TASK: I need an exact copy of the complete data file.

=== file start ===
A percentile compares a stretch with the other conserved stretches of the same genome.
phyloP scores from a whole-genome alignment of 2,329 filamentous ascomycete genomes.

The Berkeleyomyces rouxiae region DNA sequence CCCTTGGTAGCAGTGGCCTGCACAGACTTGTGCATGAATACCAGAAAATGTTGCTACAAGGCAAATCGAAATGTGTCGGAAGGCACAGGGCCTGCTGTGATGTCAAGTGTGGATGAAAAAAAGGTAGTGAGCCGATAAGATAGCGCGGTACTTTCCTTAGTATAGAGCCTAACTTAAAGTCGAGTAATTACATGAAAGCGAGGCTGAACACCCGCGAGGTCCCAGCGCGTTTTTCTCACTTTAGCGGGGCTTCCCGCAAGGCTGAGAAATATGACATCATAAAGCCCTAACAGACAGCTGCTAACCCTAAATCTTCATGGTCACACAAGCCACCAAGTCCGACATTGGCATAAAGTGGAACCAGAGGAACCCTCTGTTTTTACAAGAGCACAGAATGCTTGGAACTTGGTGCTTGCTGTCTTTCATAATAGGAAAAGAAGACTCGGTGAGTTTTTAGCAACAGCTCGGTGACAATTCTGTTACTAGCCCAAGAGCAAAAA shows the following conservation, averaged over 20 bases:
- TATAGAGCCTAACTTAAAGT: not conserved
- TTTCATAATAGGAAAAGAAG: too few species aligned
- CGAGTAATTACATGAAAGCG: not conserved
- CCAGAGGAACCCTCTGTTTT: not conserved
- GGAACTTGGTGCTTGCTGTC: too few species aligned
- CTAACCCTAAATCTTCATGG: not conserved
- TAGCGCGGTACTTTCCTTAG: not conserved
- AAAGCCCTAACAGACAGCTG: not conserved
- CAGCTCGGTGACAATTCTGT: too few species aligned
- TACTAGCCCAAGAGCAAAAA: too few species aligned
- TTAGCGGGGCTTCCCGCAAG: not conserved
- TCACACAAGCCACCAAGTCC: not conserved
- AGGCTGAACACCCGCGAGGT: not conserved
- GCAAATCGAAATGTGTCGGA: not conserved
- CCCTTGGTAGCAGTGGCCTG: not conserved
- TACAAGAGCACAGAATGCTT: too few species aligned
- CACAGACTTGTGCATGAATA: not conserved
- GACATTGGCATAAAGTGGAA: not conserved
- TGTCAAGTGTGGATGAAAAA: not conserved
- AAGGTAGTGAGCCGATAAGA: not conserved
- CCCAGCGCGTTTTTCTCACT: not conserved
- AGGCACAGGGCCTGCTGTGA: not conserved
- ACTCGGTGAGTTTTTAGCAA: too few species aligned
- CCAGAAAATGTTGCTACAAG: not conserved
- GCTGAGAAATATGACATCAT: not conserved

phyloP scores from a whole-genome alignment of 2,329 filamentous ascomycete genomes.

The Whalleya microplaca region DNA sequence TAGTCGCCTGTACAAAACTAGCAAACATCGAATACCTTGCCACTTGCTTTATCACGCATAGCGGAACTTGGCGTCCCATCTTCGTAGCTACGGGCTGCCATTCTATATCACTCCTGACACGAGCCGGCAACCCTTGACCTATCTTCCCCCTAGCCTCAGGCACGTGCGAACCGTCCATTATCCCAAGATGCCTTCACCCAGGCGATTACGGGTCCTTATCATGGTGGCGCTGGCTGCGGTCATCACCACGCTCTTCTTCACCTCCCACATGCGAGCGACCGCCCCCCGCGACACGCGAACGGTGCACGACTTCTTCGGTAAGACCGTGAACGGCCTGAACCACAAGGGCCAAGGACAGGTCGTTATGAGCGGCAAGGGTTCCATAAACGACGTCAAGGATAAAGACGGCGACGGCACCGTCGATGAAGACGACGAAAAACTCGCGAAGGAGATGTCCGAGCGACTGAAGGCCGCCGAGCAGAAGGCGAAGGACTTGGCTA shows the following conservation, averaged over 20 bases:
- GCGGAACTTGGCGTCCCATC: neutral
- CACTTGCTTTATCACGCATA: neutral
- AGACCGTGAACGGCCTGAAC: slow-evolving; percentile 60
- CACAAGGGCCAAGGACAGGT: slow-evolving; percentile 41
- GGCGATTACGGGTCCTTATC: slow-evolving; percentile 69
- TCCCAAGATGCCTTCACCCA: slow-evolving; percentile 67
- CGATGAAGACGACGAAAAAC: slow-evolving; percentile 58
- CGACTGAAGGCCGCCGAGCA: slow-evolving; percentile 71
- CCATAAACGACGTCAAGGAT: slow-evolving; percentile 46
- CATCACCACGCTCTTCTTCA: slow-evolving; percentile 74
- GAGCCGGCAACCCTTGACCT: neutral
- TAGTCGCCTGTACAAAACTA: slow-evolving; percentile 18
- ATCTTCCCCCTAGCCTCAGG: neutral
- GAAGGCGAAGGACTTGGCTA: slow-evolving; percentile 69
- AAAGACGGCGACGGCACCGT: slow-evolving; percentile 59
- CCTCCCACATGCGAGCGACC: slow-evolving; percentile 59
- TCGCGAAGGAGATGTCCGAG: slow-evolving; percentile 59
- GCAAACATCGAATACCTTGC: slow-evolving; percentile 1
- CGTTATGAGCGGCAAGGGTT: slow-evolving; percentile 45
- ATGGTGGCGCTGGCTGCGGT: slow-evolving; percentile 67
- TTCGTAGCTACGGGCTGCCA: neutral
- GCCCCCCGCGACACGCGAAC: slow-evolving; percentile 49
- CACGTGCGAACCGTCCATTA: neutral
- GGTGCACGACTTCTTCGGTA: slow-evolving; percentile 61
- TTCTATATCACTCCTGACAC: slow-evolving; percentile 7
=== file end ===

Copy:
A percentile compares a stretch with the other conserved stretches of the same genome.
phyloP scores from a whole-genome alignment of 2,329 filamentous ascomycete genomes.

The Berkeleyomyces rouxiae region DNA sequence CCCTTGGTAGCAGTGGCCTGCACAGACTTGTGCATGAATACCAGAAAATGTTGCTACAAGGCAAATCGAAATGTGTCGGAAGGCACAGGGCCTGCTGTGATGTCAAGTGTGGATGAAAAAAAGGTAGTGAGCCGATAAGATAGCGCGGTACTTTCCTTAGTATAGAGCCTAACTTAAAGTCGAGTAATTACATGAAAGCGAGGCTGAACACCCGCGAGGTCCCAGCGCGTTTTTCTCACTTTAGCGGGGCTTCCCGCAAGGCTGAGAAATATGACATCATAAAGCCCTAACAGACAGCTGCTAACCCTAAATCTTCATGGTCACACAAGCCACCAAGTCCGACATTGGCATAAAGTGGAACCAGAGGAACCCTCTGTTTTTACAAGAGCACAGAATGCTTGGAACTTGGTGCTTGCTGTCTTTCATAATAGGAAAAGAAGACTCGGTGAGTTTTTAGCAACAGCTCGGTGACAATTCTGTTACTAGCCCAAGAGCAAAAA shows the following conservation, averaged over 20 bases:
- TATAGAGCCTAACTTAAAGT: not conserved
- TTTCATAATAGGAAAAGAAG: too few species aligned
- CGAGTAATTACATGAAAGCG: not conserved
- CCAGAGGAACCCTCTGTTTT: not conserved
- GGAACTTGGTGCTTGCTGTC: too few species aligned
- CTAACCCTAAATCTTCATGG: not conserved
- TAGCGCGGTACTTTCCTTAG: not conserved
- AAAGCCCTAACAGACAGCTG: not conserved
- CAGCTCGGTGACAATTCTGT: too few species aligned
- TACTAGCCCAAGAGCAAAAA: too few species aligned
- TTAGCGGGGCTTCCCGCAAG: not conserved
- TCACACAAGCCACCAAGTCC: not conserved
- AGGCTGAACACCCGCGAGGT: not conserved
- GCAAATCGAAATGTGTCGGA: not conserved
- CCCTTGGTAGCAGTGGCCTG: not conserved
- TACAAGAGCACAGAATGCTT: too few species aligned
- CACAGACTTGTGCATGAATA: not conserved
- GACATTGGCATAAAGTGGAA: not conserved
- TGTCAAGTGTGGATGAAAAA: not conserved
- AAGGTAGTGAGCCGATAAGA: not conserved
- CCCAGCGCGTTTTTCTCACT: not conserved
- AGGCACAGGGCCTGCTGTGA: not conserved
- ACTCGGTGAGTTTTTAGCAA: too few species aligned
- CCAGAAAATGTTGCTACAAG: not conserved
- GCTGAGAAATATGACATCAT: not conserved

phyloP scores from a whole-genome alignment of 2,329 filamentous ascomycete genomes.

The Whalleya microplaca region DNA sequence TAGTCGCCTGTACAAAACTAGCAAACATCGAATACCTTGCCACTTGCTTTATCACGCATAGCGGAACTTGGCGTCCCATCTTCGTAGCTACGGGCTGCCATTCTATATCACTCCTGACACGAGCCGGCAACCCTTGACCTATCTTCCCCCTAGCCTCAGGCACGTGCGAACCGTCCATTATCCCAAGATGCCTTCACCCAGGCGATTACGGGTCCTTATCATGGTGGCGCTGGCTGCGGTCATCACCACGCTCTTCTTCACCTCCCACATGCGAGCGACCGCCCCCCGCGACACGCGAACGGTGCACGACTTCTTCGGTAAGACCGTGAACGGCCTGAACCACAAGGGCCAAGGACAGGTCGTTATGAGCGGCAAGGGTTCCATAAACGACGTCAAGGATAAAGACGGCGACGGCACCGTCGATGAAGACGACGAAAAACTCGCGAAGGAGATGTCCGAGCGACTGAAGGCCGCCGAGCAGAAGGCGAAGGACTTGGCTA shows the following conservation, averaged over 20 bases:
- GCGGAACTTGGCGTCCCATC: neutral
- CACTTGCTTTATCACGCATA: neutral
- AGACCGTGAACGGCCTGAAC: slow-evolving; percentile 60
- CACAAGGGCCAAGGACAGGT: slow-evolving; percentile 41
- GGCGATTACGGGTCCTTATC: slow-evolving; percentile 69
- TCCCAAGATGCCTTCACCCA: slow-evolving; percentile 67
- CGATGAAGACGACGAAAAAC: slow-evolving; percentile 58
- CGACTGAAGGCCGCCGAGCA: slow-evolving; percentile 71
- CCATAAACGACGTCAAGGAT: slow-evolving; percentile 46
- CATCACCACGCTCTTCTTCA: slow-evolving; percentile 74
- GAGCCGGCAACCCTTGACCT: neutral
- TAGTCGCCTGTACAAAACTA: slow-evolving; percentile 18
- ATCTTCCCCCTAGCCTCAGG: neutral
- GAAGGCGAAGGACTTGGCTA: slow-evolving; percentile 69
- AAAGACGGCGACGGCACCGT: slow-evolving; percentile 59
- CCTCCCACATGCGAGCGACC: slow-evolving; percentile 59
- TCGCGAAGGAGATGTCCGAG: slow-evolving; percentile 59
- GCAAACATCGAATACCTTGC: slow-evolving; percentile 1
- CGTTATGAGCGGCAAGGGTT: slow-evolving; percentile 45
- ATGGTGGCGCTGGCTGCGGT: slow-evolving; percentile 67
- TTCGTAGCTACGGGCTGCCA: neutral
- GCCCCCCGCGACACGCGAAC: slow-evolving; percentile 49
- CACGTGCGAACCGTCCATTA: neutral
- GGTGCACGACTTCTTCGGTA: slow-evolving; percentile 61
- TTCTATATCACTCCTGACAC: slow-evolving; percentile 7